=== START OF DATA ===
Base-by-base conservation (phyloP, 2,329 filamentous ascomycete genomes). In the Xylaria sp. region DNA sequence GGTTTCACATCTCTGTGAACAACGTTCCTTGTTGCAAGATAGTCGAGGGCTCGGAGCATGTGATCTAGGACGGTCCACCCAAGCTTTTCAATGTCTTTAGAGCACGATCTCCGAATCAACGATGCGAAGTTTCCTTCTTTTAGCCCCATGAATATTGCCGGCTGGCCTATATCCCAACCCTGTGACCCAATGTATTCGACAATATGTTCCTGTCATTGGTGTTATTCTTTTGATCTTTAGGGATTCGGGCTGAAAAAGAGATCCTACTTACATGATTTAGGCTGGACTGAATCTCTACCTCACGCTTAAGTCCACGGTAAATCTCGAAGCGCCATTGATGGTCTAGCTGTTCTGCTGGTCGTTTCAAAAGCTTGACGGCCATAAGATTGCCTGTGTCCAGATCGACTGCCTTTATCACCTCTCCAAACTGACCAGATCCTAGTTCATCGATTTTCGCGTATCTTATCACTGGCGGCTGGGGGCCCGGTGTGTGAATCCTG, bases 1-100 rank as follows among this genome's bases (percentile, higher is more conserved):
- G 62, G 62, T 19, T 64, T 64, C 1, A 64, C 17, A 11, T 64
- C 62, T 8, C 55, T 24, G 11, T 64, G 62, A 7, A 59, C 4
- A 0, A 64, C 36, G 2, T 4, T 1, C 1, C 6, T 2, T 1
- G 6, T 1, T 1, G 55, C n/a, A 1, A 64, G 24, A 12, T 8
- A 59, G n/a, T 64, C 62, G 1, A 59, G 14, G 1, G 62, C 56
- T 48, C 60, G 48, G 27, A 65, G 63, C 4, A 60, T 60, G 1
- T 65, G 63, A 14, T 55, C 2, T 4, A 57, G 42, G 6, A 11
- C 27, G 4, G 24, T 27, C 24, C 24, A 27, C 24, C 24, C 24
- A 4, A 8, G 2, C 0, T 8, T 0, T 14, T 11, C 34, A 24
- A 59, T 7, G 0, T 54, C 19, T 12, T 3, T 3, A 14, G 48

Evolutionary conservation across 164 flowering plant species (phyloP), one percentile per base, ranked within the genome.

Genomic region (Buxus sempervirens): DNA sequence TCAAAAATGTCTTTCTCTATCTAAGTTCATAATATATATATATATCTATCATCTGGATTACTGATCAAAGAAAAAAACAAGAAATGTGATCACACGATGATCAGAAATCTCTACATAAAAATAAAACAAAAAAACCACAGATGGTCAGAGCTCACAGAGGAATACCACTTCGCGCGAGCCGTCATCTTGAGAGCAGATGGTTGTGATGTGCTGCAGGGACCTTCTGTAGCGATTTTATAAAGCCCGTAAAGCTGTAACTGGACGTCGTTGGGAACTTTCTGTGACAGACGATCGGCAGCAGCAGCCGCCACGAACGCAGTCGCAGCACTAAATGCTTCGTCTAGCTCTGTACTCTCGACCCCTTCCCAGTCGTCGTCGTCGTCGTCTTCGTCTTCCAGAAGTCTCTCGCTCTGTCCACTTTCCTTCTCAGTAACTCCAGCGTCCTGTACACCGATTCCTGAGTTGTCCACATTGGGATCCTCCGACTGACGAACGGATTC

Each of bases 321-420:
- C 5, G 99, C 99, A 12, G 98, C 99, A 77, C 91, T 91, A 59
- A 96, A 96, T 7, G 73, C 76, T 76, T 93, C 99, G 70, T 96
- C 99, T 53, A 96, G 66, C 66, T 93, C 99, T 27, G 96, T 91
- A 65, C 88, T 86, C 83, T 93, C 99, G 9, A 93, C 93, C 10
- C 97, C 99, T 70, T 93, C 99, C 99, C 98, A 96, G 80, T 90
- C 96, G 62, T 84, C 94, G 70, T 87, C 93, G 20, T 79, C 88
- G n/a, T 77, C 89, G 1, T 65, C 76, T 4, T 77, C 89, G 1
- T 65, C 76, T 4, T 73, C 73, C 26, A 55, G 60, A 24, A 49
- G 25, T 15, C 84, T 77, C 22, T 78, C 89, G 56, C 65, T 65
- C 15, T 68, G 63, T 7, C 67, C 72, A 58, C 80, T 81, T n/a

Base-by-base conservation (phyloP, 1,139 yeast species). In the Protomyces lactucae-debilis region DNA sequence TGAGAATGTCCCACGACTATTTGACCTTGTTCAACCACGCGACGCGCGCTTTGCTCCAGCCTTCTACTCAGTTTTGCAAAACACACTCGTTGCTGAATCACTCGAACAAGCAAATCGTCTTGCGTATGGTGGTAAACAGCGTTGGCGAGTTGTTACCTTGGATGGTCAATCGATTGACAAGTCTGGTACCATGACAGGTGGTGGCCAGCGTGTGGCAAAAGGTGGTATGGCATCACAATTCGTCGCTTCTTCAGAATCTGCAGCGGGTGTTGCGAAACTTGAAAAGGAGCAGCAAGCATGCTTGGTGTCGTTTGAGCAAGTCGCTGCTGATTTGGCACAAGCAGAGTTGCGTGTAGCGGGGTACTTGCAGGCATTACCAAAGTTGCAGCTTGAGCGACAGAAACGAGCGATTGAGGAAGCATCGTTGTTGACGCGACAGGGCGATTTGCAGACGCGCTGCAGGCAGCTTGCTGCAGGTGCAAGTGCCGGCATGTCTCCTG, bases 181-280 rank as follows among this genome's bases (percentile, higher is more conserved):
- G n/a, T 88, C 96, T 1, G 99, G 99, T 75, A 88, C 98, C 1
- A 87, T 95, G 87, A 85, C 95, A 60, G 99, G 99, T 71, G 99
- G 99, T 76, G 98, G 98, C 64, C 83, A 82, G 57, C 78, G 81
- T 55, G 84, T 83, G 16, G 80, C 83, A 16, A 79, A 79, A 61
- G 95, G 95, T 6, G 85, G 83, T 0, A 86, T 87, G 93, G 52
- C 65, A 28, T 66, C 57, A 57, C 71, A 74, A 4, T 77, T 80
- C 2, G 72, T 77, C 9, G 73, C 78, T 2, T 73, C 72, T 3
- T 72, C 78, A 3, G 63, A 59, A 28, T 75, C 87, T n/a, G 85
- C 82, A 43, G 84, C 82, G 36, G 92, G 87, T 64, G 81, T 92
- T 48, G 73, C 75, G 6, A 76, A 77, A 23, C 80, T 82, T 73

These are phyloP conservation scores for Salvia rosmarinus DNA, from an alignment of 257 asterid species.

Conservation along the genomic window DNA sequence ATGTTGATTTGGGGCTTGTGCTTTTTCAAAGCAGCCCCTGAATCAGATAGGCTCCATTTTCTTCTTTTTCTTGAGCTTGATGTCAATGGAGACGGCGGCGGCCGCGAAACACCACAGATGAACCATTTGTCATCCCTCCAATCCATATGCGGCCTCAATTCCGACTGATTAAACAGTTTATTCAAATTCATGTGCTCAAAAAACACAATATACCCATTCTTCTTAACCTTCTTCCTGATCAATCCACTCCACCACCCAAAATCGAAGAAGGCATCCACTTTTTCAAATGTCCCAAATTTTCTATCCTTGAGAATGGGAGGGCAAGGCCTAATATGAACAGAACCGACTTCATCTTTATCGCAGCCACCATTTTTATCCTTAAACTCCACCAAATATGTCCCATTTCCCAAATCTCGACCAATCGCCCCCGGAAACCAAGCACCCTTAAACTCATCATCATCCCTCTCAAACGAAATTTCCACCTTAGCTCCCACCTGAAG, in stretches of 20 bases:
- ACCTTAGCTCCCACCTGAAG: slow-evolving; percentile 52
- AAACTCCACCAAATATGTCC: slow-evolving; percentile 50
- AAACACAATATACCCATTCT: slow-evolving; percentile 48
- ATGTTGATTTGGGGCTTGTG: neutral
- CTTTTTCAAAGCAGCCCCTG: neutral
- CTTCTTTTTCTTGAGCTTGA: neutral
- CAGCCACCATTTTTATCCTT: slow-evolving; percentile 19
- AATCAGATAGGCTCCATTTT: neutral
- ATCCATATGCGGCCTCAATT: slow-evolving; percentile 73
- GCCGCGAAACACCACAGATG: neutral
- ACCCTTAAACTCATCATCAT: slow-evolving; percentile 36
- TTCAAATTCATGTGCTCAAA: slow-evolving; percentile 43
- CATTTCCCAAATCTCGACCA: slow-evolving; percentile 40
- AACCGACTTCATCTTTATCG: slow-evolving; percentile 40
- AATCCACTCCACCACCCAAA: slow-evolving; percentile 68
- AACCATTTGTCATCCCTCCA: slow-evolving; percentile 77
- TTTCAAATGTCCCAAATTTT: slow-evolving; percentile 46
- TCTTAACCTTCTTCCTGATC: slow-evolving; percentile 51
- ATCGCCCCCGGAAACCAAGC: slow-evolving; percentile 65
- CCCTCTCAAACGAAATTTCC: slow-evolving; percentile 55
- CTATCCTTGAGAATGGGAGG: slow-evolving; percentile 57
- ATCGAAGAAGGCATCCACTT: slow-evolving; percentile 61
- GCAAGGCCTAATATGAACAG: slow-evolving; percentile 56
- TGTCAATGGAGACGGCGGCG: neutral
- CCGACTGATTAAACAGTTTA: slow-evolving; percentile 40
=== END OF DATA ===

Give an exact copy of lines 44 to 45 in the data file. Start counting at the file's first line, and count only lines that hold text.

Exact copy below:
- CAGCCACCATTTTTATCCTT: slow-evolving; percentile 19
- AATCAGATAGGCTCCATTTT: neutral